In this section, you’ll find resources, examples, and ideas for classroom assessment. Use the drop down menu on the main toolbar to navigate.

What are assessments?

Assessments are broken down into two types: formative and summative.

Formative assessment: Formal and informal processes teachers and students use to gather evidence for the purpose of improving learning. Teachers use assessment information during the learning to diagnose student needs, plan next steps in instruction, provide students with targeted practice, and offer effective feedback.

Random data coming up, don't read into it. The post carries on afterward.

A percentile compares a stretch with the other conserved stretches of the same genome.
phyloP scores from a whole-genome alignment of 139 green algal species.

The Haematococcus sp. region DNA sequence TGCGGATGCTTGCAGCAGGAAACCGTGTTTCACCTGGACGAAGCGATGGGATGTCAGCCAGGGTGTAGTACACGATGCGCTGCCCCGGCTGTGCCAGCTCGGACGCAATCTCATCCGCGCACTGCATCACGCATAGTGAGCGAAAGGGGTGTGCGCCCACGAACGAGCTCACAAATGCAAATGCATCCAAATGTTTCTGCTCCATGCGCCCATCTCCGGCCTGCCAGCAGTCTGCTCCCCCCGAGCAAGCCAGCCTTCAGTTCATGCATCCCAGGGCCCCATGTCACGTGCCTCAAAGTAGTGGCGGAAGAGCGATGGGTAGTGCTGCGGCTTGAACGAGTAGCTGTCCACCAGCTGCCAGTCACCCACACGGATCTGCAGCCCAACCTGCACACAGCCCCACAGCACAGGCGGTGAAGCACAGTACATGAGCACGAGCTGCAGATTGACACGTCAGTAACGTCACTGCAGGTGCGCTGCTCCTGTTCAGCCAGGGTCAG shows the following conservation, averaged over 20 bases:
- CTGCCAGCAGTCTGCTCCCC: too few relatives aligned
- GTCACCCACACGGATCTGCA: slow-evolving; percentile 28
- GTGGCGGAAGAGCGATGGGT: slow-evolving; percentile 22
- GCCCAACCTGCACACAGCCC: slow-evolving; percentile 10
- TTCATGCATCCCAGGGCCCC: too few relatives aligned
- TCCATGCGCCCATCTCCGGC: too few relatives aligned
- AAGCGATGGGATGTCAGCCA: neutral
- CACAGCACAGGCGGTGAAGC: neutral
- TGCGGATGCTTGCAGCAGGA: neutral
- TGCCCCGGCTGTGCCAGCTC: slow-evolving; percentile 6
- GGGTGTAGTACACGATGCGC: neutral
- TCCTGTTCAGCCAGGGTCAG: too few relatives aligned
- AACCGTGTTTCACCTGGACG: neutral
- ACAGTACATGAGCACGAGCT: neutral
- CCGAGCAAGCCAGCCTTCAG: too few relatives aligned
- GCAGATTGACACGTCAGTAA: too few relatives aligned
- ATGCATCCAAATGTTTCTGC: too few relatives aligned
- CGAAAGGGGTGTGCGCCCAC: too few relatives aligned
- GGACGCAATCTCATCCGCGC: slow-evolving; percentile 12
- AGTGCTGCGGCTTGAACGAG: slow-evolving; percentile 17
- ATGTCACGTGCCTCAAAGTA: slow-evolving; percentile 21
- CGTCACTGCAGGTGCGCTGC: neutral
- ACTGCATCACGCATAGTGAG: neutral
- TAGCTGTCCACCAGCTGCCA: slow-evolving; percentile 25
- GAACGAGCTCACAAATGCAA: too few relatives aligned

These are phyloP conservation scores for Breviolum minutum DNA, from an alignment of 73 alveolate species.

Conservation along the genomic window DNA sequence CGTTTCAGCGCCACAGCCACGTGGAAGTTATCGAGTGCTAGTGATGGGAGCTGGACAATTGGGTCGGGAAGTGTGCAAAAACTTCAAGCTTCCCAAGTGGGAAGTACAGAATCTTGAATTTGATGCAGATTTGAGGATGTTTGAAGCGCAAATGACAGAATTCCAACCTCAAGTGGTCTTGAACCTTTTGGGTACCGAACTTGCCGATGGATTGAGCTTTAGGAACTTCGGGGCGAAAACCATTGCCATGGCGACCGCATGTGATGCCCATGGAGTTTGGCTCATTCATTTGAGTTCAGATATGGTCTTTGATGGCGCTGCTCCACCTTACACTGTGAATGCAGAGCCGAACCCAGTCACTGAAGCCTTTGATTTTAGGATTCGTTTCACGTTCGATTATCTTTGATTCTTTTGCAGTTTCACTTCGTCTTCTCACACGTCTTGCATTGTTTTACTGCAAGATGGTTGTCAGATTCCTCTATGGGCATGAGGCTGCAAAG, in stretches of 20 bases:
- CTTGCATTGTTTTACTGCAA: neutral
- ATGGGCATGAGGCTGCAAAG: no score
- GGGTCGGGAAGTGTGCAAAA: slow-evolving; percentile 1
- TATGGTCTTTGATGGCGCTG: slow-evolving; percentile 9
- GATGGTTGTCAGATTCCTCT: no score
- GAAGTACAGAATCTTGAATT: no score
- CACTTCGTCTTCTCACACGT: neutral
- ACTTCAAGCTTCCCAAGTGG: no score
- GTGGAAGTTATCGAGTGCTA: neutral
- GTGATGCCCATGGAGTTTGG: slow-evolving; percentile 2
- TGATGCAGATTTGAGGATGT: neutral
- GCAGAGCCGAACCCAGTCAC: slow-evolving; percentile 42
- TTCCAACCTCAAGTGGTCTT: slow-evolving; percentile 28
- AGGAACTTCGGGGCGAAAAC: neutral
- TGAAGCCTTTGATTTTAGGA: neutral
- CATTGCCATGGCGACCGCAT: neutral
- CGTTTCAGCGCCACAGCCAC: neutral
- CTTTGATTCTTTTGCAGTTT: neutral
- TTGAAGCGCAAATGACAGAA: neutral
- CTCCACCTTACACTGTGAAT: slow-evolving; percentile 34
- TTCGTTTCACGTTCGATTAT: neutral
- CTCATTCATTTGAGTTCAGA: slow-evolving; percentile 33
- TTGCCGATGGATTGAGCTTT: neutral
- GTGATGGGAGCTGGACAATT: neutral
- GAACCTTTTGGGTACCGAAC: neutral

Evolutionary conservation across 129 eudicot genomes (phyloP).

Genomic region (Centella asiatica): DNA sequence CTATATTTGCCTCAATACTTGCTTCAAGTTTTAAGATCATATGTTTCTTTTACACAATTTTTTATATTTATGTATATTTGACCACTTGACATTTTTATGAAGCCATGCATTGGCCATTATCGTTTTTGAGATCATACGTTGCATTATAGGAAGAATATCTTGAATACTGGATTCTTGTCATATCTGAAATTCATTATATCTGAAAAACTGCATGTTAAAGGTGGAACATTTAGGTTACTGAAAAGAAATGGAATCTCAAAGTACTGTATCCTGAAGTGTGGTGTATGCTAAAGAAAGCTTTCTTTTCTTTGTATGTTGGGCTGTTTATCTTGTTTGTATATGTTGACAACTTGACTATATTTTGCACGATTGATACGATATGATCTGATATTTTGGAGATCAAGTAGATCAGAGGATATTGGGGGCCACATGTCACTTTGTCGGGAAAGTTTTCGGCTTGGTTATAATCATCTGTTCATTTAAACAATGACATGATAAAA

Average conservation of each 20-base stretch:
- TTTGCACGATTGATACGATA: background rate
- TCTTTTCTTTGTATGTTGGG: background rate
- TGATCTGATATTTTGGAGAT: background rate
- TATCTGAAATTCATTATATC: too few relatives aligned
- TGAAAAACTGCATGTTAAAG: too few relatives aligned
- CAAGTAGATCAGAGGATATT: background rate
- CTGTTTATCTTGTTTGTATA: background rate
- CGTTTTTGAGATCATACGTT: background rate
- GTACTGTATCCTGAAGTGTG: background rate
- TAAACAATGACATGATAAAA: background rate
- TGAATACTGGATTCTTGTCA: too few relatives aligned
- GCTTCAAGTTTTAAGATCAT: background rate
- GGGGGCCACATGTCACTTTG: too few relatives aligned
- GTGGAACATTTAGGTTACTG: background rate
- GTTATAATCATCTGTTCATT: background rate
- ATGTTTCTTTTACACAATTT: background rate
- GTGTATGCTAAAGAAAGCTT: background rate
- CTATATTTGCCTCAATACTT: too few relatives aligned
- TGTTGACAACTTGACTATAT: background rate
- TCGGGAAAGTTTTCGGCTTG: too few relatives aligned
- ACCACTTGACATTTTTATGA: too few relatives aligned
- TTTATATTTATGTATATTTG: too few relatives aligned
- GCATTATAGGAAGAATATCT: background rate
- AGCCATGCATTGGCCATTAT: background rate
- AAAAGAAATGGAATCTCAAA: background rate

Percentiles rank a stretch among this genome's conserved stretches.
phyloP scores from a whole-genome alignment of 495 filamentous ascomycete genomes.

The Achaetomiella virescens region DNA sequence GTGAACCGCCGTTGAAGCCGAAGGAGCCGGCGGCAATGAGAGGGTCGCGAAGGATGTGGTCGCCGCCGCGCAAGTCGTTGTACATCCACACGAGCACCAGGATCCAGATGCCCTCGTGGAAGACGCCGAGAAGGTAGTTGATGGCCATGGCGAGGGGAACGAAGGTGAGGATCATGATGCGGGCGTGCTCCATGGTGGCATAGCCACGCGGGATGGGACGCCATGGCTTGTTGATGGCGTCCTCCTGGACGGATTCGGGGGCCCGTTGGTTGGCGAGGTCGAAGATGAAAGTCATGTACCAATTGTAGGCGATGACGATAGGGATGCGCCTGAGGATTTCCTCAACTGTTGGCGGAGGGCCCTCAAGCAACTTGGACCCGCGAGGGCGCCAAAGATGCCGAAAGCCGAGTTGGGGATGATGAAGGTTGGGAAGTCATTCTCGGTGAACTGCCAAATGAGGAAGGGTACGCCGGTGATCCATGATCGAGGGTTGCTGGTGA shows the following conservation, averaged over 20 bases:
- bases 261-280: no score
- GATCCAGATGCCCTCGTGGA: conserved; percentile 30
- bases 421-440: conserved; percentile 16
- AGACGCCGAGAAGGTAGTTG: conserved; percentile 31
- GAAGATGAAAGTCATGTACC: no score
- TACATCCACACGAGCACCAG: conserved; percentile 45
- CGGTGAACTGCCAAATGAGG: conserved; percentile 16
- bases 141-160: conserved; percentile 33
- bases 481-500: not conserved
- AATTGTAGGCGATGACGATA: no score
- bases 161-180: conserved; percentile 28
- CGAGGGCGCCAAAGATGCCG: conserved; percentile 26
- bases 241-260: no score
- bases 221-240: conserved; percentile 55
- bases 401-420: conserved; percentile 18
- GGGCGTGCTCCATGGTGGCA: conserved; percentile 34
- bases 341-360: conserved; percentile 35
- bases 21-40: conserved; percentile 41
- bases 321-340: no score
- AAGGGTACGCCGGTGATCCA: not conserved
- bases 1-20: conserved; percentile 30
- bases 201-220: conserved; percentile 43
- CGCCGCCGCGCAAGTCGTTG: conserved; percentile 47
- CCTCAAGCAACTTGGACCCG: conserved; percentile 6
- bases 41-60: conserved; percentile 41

Summative assessment: Assessment information used to provide evidence of student achievement for the purpose of making a judgment about student competence or program effectiveness.

From Classroom Assessment for Student Learning by Jan Chappuis, Rick Stiggins, Steve Chappuis, and Judith Arter

Authentic Assessment

Authentic Assessment, as you can imagine, means assessing learning by having students do something real, as opposed to a more traditional testing approach.

Sometimes it is not feasible to have completely authentic assessment for time, financial or safety reasons. For example, if your students are learning about putting out forest fires, you can’t very likely set a forest on fire to give them an authentic experience of trying to contain it. However, it is a good goal to try to be as authentic as possible in your learning experiences, including assessment.